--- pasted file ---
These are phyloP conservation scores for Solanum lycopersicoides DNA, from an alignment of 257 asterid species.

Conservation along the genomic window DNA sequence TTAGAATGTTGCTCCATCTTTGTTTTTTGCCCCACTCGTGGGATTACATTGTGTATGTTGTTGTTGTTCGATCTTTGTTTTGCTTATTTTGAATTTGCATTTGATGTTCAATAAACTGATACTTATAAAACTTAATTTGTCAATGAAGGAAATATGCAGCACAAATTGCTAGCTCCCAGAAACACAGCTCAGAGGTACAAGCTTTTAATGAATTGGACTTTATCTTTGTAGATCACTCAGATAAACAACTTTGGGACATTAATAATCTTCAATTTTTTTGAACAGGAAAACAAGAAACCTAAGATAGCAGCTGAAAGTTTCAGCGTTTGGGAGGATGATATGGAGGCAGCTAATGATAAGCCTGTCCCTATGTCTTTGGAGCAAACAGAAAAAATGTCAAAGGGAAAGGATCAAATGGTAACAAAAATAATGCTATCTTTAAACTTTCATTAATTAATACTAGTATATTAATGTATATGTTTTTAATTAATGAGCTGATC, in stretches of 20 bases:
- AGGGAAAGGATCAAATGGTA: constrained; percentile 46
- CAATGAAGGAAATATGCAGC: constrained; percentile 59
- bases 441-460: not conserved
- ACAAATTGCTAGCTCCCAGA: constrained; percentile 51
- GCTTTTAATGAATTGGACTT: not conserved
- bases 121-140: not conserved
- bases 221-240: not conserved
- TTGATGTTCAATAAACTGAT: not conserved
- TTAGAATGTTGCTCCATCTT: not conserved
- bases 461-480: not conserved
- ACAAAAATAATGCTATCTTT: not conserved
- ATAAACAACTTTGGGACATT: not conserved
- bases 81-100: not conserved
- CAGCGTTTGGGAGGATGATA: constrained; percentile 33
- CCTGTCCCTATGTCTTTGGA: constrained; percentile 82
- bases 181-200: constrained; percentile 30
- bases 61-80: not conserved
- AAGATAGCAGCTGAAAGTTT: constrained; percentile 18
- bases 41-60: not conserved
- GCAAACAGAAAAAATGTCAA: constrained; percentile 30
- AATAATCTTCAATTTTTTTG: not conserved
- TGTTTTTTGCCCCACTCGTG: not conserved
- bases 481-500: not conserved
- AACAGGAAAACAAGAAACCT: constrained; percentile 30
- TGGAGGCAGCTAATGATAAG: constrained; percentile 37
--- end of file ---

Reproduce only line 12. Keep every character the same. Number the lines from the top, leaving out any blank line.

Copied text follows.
- bases 461-480: not conserved